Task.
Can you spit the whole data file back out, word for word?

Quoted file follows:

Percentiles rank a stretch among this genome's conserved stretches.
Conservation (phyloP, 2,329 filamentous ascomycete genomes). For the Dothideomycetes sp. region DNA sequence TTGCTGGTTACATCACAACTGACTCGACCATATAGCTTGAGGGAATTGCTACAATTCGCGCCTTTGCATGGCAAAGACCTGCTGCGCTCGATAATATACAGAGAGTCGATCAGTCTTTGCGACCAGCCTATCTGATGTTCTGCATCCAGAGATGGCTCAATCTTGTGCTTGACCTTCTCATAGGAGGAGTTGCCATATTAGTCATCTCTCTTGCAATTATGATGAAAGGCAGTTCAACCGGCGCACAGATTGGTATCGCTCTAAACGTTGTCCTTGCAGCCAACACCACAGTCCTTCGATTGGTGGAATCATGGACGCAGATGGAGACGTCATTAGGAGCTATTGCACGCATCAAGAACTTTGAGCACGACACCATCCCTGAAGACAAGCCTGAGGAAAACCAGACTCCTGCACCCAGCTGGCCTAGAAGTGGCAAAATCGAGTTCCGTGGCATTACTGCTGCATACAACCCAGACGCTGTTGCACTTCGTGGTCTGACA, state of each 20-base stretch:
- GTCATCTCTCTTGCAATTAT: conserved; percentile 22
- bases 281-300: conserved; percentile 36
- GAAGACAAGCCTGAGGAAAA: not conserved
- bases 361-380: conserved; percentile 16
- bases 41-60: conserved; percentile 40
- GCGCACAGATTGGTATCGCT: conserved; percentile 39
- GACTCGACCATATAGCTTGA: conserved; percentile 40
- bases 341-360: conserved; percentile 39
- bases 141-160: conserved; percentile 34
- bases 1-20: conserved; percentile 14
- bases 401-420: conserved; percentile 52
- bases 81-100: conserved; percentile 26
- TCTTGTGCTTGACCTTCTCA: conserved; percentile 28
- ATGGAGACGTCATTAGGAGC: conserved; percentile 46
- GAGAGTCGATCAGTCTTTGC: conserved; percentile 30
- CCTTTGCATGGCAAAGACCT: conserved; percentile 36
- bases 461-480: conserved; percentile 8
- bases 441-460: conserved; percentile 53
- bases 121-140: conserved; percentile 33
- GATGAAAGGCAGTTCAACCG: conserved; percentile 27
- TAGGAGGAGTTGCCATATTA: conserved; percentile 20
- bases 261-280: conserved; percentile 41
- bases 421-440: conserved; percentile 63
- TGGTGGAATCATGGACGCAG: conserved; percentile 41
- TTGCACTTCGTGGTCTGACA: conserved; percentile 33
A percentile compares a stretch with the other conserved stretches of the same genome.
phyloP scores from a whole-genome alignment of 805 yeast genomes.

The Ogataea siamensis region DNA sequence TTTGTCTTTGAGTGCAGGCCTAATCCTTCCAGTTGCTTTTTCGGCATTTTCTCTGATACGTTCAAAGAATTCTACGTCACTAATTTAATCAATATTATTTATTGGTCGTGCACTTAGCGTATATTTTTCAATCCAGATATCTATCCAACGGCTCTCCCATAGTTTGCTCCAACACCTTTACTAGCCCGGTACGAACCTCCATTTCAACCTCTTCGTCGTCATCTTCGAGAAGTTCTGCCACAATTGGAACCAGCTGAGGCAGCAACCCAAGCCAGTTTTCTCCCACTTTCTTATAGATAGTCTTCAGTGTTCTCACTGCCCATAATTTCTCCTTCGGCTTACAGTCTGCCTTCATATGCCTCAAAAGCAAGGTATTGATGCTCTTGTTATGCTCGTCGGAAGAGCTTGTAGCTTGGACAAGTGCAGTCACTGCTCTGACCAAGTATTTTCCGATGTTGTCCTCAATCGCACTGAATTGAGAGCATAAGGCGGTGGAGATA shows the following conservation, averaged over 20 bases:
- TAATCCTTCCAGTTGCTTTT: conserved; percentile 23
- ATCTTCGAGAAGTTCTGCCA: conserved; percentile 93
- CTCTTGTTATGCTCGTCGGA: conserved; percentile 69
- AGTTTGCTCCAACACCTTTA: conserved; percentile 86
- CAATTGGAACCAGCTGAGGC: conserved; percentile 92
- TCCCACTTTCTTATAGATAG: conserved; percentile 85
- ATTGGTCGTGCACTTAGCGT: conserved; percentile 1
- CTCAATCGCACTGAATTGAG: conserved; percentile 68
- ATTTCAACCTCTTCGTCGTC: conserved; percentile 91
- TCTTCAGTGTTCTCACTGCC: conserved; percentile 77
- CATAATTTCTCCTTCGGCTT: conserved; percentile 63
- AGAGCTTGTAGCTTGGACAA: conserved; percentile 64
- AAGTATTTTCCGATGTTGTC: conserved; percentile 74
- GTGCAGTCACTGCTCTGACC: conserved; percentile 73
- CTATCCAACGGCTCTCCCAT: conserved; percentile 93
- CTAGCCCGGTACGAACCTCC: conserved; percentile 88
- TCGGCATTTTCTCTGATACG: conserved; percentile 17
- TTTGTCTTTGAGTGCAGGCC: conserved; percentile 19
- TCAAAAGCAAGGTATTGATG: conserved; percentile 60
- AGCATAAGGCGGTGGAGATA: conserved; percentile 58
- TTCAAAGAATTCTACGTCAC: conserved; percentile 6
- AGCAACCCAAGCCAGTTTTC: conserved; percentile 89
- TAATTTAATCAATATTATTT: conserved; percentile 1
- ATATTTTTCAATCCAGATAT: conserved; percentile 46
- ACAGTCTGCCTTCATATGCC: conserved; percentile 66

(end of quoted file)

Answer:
Percentiles rank a stretch among this genome's conserved stretches.
Conservation (phyloP, 2,329 filamentous ascomycete genomes). For the Dothideomycetes sp. region DNA sequence TTGCTGGTTACATCACAACTGACTCGACCATATAGCTTGAGGGAATTGCTACAATTCGCGCCTTTGCATGGCAAAGACCTGCTGCGCTCGATAATATACAGAGAGTCGATCAGTCTTTGCGACCAGCCTATCTGATGTTCTGCATCCAGAGATGGCTCAATCTTGTGCTTGACCTTCTCATAGGAGGAGTTGCCATATTAGTCATCTCTCTTGCAATTATGATGAAAGGCAGTTCAACCGGCGCACAGATTGGTATCGCTCTAAACGTTGTCCTTGCAGCCAACACCACAGTCCTTCGATTGGTGGAATCATGGACGCAGATGGAGACGTCATTAGGAGCTATTGCACGCATCAAGAACTTTGAGCACGACACCATCCCTGAAGACAAGCCTGAGGAAAACCAGACTCCTGCACCCAGCTGGCCTAGAAGTGGCAAAATCGAGTTCCGTGGCATTACTGCTGCATACAACCCAGACGCTGTTGCACTTCGTGGTCTGACA, state of each 20-base stretch:
- GTCATCTCTCTTGCAATTAT: conserved; percentile 22
- bases 281-300: conserved; percentile 36
- GAAGACAAGCCTGAGGAAAA: not conserved
- bases 361-380: conserved; percentile 16
- bases 41-60: conserved; percentile 40
- GCGCACAGATTGGTATCGCT: conserved; percentile 39
- GACTCGACCATATAGCTTGA: conserved; percentile 40
- bases 341-360: conserved; percentile 39
- bases 141-160: conserved; percentile 34
- bases 1-20: conserved; percentile 14
- bases 401-420: conserved; percentile 52
- bases 81-100: conserved; percentile 26
- TCTTGTGCTTGACCTTCTCA: conserved; percentile 28
- ATGGAGACGTCATTAGGAGC: conserved; percentile 46
- GAGAGTCGATCAGTCTTTGC: conserved; percentile 30
- CCTTTGCATGGCAAAGACCT: conserved; percentile 36
- bases 461-480: conserved; percentile 8
- bases 441-460: conserved; percentile 53
- bases 121-140: conserved; percentile 33
- GATGAAAGGCAGTTCAACCG: conserved; percentile 27
- TAGGAGGAGTTGCCATATTA: conserved; percentile 20
- bases 261-280: conserved; percentile 41
- bases 421-440: conserved; percentile 63
- TGGTGGAATCATGGACGCAG: conserved; percentile 41
- TTGCACTTCGTGGTCTGACA: conserved; percentile 33
A percentile compares a stretch with the other conserved stretches of the same genome.
phyloP scores from a whole-genome alignment of 805 yeast genomes.

The Ogataea siamensis region DNA sequence TTTGTCTTTGAGTGCAGGCCTAATCCTTCCAGTTGCTTTTTCGGCATTTTCTCTGATACGTTCAAAGAATTCTACGTCACTAATTTAATCAATATTATTTATTGGTCGTGCACTTAGCGTATATTTTTCAATCCAGATATCTATCCAACGGCTCTCCCATAGTTTGCTCCAACACCTTTACTAGCCCGGTACGAACCTCCATTTCAACCTCTTCGTCGTCATCTTCGAGAAGTTCTGCCACAATTGGAACCAGCTGAGGCAGCAACCCAAGCCAGTTTTCTCCCACTTTCTTATAGATAGTCTTCAGTGTTCTCACTGCCCATAATTTCTCCTTCGGCTTACAGTCTGCCTTCATATGCCTCAAAAGCAAGGTATTGATGCTCTTGTTATGCTCGTCGGAAGAGCTTGTAGCTTGGACAAGTGCAGTCACTGCTCTGACCAAGTATTTTCCGATGTTGTCCTCAATCGCACTGAATTGAGAGCATAAGGCGGTGGAGATA shows the following conservation, averaged over 20 bases:
- TAATCCTTCCAGTTGCTTTT: conserved; percentile 23
- ATCTTCGAGAAGTTCTGCCA: conserved; percentile 93
- CTCTTGTTATGCTCGTCGGA: conserved; percentile 69
- AGTTTGCTCCAACACCTTTA: conserved; percentile 86
- CAATTGGAACCAGCTGAGGC: conserved; percentile 92
- TCCCACTTTCTTATAGATAG: conserved; percentile 85
- ATTGGTCGTGCACTTAGCGT: conserved; percentile 1
- CTCAATCGCACTGAATTGAG: conserved; percentile 68
- ATTTCAACCTCTTCGTCGTC: conserved; percentile 91
- TCTTCAGTGTTCTCACTGCC: conserved; percentile 77
- CATAATTTCTCCTTCGGCTT: conserved; percentile 63
- AGAGCTTGTAGCTTGGACAA: conserved; percentile 64
- AAGTATTTTCCGATGTTGTC: conserved; percentile 74
- GTGCAGTCACTGCTCTGACC: conserved; percentile 73
- CTATCCAACGGCTCTCCCAT: conserved; percentile 93
- CTAGCCCGGTACGAACCTCC: conserved; percentile 88
- TCGGCATTTTCTCTGATACG: conserved; percentile 17
- TTTGTCTTTGAGTGCAGGCC: conserved; percentile 19
- TCAAAAGCAAGGTATTGATG: conserved; percentile 60
- AGCATAAGGCGGTGGAGATA: conserved; percentile 58
- TTCAAAGAATTCTACGTCAC: conserved; percentile 6
- AGCAACCCAAGCCAGTTTTC: conserved; percentile 89
- TAATTTAATCAATATTATTT: conserved; percentile 1
- ATATTTTTCAATCCAGATAT: conserved; percentile 46
- ACAGTCTGCCTTCATATGCC: conserved; percentile 66